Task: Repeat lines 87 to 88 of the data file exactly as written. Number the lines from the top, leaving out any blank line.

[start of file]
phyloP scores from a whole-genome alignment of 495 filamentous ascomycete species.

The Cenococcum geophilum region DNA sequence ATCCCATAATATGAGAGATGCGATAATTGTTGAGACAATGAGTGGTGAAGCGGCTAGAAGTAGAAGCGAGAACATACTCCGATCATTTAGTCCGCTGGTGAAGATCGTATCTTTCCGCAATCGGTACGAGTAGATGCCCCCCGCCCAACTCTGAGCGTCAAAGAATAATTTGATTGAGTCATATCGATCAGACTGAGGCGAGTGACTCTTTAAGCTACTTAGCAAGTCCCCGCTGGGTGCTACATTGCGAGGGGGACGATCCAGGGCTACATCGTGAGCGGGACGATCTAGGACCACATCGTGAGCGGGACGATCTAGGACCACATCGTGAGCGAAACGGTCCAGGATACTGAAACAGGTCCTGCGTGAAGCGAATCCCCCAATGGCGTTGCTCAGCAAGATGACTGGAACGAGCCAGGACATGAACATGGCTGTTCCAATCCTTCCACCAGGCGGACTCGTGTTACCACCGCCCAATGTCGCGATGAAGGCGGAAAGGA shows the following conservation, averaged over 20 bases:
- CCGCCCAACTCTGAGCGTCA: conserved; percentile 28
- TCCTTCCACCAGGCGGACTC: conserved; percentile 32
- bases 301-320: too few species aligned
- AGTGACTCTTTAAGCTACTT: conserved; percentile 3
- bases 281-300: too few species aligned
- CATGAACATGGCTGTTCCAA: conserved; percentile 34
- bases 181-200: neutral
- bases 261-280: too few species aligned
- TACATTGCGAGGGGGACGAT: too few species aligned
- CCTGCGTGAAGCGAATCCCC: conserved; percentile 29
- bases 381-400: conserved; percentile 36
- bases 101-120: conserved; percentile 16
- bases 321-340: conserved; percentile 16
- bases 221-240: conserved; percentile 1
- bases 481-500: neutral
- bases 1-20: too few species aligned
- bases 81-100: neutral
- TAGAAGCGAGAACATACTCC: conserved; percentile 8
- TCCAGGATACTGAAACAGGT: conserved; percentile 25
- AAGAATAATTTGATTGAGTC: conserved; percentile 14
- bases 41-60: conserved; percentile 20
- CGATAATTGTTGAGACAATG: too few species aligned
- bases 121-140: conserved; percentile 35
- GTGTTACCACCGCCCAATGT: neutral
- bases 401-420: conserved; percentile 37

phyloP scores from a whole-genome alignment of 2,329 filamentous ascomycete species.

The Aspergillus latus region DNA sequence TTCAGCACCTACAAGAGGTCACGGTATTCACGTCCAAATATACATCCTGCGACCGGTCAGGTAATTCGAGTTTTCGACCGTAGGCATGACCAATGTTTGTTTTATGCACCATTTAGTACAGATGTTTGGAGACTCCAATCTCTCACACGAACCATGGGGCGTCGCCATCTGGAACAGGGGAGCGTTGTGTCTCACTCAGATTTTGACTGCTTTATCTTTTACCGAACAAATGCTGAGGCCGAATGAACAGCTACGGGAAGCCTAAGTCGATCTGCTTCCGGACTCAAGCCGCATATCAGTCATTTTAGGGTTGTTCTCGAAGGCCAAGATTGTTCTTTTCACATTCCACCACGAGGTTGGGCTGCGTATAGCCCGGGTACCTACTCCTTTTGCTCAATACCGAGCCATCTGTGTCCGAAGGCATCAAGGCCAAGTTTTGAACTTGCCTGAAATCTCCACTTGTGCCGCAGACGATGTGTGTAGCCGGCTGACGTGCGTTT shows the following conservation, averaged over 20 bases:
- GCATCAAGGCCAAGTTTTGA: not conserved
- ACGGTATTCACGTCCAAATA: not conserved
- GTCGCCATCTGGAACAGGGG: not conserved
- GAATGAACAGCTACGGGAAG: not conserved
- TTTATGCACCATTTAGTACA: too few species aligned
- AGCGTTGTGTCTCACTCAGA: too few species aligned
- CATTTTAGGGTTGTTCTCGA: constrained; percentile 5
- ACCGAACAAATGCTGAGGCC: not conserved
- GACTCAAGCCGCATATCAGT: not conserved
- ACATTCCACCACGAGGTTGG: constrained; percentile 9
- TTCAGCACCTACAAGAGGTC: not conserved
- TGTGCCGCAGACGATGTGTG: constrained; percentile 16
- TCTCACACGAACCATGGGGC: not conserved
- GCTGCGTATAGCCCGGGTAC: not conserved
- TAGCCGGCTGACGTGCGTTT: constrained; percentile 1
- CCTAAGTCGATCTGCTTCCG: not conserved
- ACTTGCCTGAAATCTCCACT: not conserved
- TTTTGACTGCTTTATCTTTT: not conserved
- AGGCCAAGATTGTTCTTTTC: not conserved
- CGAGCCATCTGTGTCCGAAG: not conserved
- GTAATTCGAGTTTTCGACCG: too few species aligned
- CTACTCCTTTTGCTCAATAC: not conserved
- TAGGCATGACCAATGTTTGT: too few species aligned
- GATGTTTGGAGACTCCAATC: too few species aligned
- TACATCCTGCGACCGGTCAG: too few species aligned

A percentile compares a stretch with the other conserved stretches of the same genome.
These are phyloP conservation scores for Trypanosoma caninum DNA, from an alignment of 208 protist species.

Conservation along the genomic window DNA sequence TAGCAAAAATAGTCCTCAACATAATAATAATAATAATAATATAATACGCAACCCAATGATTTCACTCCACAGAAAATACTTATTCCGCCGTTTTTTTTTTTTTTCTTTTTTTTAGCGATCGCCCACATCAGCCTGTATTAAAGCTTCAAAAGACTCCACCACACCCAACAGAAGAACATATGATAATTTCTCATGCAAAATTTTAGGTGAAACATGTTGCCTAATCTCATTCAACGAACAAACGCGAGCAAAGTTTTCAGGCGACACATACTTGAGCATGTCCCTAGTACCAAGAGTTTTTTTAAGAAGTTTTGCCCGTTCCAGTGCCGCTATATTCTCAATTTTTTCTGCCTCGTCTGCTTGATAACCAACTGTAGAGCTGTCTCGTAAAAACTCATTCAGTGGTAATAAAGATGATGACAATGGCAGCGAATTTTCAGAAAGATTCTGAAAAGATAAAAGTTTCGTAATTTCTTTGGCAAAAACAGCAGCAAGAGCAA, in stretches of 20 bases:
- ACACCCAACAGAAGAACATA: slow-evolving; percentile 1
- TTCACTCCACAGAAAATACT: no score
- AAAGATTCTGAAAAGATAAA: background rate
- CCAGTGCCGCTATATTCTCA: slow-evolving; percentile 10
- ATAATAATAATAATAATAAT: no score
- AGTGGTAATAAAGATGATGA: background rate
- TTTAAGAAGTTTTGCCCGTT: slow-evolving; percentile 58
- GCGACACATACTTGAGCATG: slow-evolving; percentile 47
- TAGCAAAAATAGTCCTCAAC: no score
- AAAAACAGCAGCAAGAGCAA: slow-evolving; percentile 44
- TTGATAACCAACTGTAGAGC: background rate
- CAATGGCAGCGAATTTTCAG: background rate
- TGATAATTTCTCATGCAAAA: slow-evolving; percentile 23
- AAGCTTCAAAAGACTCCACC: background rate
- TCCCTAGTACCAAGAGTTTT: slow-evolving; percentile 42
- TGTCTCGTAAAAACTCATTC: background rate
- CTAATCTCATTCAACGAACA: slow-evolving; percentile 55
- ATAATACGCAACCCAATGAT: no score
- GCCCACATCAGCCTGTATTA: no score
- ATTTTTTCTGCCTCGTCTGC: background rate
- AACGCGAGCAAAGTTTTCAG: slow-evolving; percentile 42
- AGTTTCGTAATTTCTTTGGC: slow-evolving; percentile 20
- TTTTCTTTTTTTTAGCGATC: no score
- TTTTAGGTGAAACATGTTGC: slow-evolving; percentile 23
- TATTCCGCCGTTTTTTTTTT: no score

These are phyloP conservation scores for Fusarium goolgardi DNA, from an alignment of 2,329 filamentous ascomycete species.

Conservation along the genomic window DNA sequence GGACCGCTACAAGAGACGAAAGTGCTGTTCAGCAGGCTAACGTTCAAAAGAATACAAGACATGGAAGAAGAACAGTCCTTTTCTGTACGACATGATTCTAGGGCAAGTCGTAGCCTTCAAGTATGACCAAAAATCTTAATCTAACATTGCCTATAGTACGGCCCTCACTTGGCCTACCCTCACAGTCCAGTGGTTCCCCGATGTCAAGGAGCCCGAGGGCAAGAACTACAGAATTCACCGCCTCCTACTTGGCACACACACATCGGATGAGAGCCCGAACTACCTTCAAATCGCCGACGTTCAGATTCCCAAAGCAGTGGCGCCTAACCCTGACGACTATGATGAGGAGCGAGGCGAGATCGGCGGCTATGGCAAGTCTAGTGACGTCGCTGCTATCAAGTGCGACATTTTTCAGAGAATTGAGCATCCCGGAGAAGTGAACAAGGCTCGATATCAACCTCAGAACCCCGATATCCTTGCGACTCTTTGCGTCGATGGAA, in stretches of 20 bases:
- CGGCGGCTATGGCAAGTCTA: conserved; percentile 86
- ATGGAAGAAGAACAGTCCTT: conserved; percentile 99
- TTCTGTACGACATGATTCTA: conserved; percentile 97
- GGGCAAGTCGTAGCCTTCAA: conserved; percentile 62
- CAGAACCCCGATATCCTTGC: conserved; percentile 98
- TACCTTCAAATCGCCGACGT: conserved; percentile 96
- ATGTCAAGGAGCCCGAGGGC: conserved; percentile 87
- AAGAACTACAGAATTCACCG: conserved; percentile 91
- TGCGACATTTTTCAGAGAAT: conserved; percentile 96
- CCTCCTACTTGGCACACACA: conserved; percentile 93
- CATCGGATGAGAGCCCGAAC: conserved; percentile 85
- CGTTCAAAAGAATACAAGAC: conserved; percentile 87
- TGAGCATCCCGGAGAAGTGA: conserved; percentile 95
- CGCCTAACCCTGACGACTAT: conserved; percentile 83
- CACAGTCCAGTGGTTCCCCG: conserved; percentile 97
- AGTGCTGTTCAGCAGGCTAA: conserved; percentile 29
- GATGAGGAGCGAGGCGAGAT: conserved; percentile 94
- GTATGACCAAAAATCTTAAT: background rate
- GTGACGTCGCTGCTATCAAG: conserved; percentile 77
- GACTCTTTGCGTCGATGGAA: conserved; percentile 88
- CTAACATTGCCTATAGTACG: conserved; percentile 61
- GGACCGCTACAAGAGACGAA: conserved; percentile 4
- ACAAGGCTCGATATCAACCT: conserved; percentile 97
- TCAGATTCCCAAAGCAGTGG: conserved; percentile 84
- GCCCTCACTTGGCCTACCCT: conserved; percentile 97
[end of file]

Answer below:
- TTCTGTACGACATGATTCTA: conserved; percentile 97
- GGGCAAGTCGTAGCCTTCAA: conserved; percentile 62